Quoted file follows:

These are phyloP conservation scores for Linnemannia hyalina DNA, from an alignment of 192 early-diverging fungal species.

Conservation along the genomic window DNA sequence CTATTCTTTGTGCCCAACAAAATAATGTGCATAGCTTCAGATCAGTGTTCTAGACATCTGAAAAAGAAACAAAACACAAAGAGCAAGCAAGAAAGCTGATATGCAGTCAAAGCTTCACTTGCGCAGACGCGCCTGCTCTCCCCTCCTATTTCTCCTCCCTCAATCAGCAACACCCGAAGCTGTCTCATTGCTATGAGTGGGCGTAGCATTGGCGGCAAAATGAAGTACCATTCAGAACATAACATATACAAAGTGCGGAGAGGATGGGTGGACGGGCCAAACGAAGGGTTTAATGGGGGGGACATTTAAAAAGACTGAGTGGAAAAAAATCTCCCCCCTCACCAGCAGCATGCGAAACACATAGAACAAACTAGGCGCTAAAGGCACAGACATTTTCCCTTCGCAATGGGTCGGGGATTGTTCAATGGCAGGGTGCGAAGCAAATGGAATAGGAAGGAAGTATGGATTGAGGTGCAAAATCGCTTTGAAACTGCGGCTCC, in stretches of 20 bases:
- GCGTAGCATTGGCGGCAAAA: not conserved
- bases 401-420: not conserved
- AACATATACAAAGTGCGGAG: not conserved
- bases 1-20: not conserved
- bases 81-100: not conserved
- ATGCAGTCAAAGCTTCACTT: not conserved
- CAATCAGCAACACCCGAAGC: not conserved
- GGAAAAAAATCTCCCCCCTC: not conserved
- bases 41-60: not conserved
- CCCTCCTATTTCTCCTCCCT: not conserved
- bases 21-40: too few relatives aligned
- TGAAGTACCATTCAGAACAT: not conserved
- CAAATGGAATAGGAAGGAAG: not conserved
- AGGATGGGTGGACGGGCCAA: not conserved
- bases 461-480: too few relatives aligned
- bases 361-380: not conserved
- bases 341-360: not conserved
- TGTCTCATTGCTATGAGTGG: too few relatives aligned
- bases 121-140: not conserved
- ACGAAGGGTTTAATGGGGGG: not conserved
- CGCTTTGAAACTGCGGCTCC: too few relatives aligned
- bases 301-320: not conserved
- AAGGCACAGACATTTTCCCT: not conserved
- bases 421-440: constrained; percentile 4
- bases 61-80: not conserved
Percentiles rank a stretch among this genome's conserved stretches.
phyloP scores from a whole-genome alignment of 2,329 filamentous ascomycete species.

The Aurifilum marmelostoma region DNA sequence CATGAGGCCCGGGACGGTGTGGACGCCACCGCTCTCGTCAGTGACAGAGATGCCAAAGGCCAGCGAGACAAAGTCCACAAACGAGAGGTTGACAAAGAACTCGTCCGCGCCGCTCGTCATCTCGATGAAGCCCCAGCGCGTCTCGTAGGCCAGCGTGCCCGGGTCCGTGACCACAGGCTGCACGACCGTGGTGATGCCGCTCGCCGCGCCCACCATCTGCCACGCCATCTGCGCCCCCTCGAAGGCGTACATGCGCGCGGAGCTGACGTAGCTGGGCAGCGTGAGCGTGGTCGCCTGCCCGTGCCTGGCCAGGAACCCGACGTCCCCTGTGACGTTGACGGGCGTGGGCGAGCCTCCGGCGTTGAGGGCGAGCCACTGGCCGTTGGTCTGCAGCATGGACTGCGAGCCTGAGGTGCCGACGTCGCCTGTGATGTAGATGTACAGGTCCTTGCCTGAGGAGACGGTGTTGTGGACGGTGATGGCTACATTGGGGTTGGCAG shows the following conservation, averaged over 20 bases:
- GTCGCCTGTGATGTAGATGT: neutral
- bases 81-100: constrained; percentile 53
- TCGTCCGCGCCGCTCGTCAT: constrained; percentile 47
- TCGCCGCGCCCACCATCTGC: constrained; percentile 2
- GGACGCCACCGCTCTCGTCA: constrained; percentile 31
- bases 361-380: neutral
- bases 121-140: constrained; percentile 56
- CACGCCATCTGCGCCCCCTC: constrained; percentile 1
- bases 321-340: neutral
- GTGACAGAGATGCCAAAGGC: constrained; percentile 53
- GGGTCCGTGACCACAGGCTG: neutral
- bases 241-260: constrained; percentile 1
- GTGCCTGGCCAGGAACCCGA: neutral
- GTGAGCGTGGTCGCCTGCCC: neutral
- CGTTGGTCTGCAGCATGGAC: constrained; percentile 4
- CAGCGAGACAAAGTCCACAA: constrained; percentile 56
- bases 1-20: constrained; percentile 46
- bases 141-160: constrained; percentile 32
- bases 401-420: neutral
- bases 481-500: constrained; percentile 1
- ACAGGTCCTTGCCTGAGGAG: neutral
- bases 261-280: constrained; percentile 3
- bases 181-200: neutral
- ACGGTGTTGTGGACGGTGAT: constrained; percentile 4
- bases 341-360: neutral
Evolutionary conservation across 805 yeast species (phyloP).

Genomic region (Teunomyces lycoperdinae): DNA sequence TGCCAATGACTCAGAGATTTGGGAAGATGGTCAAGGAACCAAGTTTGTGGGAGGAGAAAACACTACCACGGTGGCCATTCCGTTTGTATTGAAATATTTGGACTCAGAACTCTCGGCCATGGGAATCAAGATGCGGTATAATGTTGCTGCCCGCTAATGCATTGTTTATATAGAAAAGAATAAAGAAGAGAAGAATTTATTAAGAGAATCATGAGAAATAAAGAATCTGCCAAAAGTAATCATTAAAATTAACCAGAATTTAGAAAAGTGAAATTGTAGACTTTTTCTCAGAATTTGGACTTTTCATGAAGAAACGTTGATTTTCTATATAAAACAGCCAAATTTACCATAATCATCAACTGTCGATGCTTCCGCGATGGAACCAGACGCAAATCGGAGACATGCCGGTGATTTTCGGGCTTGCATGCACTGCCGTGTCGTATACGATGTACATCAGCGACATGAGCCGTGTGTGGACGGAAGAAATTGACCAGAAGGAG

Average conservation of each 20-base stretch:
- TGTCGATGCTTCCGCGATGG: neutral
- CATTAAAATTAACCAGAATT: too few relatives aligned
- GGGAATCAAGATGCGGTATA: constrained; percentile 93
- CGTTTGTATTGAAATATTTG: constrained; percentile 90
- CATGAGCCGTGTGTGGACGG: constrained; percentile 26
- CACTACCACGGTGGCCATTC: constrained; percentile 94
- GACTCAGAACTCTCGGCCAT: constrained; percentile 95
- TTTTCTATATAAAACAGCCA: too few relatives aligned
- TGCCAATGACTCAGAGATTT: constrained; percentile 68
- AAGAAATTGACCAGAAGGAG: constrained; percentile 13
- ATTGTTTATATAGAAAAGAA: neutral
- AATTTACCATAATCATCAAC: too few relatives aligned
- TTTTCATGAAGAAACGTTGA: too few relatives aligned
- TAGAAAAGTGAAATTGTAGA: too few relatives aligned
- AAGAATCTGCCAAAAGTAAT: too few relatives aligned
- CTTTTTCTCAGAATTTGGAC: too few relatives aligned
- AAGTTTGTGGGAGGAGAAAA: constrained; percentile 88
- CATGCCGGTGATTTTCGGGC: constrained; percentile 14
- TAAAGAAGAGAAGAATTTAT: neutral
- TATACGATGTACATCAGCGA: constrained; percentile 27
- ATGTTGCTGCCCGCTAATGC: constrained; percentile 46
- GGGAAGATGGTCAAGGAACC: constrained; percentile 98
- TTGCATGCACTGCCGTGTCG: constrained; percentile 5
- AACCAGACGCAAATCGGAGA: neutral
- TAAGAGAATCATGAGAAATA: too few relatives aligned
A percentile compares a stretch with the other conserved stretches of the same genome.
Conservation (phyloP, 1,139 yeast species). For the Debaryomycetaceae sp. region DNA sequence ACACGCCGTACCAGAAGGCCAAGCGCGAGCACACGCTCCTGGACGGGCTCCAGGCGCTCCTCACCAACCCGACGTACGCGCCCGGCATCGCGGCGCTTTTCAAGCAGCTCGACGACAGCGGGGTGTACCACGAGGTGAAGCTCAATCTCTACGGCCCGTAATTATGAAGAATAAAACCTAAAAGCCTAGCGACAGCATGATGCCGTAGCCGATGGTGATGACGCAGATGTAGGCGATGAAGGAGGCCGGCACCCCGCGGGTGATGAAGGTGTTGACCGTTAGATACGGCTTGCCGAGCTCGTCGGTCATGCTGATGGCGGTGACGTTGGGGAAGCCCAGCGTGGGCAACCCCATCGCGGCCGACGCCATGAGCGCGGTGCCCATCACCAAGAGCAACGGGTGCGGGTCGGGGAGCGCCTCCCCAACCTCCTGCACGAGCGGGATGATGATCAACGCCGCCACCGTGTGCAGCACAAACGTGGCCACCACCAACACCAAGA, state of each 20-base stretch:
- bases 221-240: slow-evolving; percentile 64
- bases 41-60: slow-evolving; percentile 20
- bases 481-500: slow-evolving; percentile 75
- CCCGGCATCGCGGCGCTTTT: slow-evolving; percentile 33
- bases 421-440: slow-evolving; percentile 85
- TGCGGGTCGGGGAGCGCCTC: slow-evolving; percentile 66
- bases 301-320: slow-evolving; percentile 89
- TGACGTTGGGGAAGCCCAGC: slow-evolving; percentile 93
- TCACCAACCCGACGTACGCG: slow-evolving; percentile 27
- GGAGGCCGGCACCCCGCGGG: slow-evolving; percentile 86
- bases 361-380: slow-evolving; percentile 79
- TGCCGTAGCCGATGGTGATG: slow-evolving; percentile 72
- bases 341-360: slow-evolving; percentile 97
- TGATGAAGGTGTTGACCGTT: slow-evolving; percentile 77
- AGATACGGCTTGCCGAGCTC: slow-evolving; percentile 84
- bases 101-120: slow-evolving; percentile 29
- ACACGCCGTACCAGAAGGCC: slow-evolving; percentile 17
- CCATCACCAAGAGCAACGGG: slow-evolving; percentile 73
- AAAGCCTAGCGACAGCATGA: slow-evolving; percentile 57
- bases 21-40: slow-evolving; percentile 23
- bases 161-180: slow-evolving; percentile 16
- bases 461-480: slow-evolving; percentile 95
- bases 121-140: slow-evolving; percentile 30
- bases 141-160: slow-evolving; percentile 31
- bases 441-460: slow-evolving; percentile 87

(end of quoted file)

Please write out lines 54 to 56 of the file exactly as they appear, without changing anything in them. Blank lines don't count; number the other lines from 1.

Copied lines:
- ACGGTGTTGTGGACGGTGAT: constrained; percentile 4
- bases 341-360: neutral
Evolutionary conservation across 805 yeast species (phyloP).